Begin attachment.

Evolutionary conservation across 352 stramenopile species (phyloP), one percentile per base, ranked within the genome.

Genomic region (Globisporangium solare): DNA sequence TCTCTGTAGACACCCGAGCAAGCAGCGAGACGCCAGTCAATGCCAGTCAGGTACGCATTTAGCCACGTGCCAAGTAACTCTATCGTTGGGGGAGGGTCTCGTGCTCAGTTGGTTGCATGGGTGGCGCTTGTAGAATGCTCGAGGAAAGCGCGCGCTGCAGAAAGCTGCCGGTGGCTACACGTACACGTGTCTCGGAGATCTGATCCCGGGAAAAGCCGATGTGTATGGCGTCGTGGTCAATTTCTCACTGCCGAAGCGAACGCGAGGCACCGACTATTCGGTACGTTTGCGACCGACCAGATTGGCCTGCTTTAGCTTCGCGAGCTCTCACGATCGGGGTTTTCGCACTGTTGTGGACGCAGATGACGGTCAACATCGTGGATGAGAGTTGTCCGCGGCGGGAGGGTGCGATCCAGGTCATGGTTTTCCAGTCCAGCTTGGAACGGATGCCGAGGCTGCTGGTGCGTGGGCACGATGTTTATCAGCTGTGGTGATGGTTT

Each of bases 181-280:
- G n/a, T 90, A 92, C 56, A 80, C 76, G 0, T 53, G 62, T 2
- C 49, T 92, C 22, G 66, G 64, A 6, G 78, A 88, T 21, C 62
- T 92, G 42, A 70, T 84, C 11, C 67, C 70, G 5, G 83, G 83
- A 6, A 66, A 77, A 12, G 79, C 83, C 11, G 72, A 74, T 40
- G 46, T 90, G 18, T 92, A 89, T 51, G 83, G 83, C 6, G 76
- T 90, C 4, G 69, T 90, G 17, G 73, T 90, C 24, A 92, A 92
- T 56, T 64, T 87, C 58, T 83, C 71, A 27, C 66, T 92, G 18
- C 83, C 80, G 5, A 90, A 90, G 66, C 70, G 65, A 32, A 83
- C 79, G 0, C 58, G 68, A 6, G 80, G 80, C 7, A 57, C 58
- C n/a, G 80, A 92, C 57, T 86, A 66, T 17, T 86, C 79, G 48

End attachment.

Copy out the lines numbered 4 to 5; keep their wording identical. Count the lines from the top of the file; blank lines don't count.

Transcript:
- G n/a, T 90, A 92, C 56, A 80, C 76, G 0, T 53, G 62, T 2
- C 49, T 92, C 22, G 66, G 64, A 6, G 78, A 88, T 21, C 62